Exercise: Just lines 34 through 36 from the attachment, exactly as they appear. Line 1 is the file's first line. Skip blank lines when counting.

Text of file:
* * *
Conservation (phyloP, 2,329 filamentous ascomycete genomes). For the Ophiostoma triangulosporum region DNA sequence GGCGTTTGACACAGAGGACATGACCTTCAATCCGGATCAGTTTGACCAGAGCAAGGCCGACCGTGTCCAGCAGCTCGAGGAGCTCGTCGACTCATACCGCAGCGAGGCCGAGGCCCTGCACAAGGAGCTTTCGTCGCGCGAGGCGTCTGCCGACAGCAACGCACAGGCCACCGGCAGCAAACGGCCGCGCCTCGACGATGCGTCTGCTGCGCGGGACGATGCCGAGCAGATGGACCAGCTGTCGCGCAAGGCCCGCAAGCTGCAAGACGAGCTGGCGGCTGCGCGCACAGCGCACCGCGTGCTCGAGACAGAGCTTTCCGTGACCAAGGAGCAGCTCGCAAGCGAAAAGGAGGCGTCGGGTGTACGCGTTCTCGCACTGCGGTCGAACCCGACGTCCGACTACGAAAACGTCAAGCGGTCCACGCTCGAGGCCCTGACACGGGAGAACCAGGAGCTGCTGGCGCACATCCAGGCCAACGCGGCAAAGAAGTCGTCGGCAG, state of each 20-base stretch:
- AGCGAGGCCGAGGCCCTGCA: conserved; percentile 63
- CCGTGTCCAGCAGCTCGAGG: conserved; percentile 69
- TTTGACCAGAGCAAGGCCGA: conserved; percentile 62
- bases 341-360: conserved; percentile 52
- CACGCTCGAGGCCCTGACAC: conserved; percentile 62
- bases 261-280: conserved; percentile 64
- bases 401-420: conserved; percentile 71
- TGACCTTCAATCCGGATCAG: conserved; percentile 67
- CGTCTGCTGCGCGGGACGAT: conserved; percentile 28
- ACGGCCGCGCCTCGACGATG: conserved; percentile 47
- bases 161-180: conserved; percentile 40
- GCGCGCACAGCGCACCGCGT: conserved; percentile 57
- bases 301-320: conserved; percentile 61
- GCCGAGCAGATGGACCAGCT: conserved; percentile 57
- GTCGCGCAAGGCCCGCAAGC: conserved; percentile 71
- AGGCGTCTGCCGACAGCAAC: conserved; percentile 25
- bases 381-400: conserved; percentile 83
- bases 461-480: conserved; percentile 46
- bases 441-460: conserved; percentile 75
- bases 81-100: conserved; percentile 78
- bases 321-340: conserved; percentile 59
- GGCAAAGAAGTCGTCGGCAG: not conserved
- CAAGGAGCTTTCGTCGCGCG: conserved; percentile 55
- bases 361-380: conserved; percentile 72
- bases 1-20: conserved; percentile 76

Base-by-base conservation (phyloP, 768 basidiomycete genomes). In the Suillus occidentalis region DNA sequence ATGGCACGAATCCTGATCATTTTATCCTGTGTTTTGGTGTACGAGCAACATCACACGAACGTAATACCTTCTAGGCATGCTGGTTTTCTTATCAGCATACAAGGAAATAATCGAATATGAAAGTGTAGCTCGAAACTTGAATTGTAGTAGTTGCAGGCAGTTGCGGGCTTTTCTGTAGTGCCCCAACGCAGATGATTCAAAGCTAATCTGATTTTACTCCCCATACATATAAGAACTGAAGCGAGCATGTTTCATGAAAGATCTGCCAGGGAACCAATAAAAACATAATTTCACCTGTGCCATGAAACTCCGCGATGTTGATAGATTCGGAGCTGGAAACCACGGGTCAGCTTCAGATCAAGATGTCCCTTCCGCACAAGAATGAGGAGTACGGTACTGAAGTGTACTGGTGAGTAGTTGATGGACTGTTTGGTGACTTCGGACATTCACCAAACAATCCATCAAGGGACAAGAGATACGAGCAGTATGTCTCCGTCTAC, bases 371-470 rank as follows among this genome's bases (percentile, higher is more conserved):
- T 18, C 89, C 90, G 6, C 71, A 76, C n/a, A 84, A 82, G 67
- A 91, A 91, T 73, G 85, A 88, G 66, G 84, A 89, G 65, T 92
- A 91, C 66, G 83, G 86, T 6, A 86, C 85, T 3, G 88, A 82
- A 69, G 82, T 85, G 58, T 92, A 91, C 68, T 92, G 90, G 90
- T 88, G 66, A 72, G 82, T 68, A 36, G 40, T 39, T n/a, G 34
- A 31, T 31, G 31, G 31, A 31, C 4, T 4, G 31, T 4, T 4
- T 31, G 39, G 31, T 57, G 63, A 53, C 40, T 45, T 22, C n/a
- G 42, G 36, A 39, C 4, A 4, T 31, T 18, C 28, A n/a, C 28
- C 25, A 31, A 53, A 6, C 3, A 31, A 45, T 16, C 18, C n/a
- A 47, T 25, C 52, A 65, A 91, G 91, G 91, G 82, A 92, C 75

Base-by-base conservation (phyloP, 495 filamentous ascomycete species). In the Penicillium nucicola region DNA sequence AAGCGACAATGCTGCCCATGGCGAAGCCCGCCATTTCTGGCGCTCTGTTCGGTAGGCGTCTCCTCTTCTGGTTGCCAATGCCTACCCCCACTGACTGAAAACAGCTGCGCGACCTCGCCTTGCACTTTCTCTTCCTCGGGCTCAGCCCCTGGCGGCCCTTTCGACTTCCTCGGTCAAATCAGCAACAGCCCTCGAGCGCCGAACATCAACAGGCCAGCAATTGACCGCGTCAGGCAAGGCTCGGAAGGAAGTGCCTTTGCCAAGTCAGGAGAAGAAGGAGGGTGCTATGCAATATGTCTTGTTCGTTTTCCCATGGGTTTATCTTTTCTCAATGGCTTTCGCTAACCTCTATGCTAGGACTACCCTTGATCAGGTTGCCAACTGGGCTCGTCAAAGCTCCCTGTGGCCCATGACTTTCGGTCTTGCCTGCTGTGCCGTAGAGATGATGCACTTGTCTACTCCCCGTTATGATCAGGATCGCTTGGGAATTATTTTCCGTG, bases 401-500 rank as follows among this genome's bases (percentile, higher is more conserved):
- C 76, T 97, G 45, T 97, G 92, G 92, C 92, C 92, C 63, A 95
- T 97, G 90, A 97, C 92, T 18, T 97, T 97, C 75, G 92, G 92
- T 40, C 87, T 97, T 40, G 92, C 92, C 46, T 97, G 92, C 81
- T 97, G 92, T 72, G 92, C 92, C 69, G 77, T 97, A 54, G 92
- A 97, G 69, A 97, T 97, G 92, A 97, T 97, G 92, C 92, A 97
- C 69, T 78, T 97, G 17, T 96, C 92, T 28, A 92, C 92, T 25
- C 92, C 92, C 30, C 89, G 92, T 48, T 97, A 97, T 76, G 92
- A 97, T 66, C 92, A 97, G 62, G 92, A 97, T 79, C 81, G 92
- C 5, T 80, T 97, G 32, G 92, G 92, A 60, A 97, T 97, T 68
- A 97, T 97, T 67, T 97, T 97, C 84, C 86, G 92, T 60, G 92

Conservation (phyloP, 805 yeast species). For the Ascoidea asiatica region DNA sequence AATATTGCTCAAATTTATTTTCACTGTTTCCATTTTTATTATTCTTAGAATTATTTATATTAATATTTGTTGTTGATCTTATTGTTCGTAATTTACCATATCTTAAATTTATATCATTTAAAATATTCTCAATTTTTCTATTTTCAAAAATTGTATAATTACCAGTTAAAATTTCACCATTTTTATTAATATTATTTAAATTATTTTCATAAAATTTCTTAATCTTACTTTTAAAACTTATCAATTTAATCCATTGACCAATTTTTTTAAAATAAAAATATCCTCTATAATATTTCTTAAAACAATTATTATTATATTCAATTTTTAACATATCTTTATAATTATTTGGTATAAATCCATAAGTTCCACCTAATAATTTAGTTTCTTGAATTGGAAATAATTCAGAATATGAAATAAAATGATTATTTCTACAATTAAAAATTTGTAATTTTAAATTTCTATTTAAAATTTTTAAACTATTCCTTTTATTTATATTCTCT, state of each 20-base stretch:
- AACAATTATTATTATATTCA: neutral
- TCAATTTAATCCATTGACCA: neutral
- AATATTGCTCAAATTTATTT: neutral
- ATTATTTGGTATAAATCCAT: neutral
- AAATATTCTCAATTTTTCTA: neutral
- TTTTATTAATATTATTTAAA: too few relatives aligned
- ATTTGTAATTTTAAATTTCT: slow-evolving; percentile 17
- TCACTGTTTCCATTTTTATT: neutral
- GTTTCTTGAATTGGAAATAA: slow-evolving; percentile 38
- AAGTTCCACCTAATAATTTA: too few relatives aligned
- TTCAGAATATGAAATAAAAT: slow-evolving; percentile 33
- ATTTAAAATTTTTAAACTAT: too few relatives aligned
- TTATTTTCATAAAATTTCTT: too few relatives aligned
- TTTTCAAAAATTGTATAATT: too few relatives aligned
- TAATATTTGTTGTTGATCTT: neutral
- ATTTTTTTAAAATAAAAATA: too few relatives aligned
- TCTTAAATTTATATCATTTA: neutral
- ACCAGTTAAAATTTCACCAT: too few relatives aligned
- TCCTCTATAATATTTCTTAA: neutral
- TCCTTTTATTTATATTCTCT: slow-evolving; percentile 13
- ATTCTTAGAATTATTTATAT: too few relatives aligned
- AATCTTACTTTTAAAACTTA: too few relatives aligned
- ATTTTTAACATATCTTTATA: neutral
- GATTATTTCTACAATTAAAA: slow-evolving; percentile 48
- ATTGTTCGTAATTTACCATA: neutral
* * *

- T 31, G 39, G 31, T 57, G 63, A 53, C 40, T 45, T 22, C n/a
- G 42, G 36, A 39, C 4, A 4, T 31, T 18, C 28, A n/a, C 28
- C 25, A 31, A 53, A 6, C 3, A 31, A 45, T 16, C 18, C n/a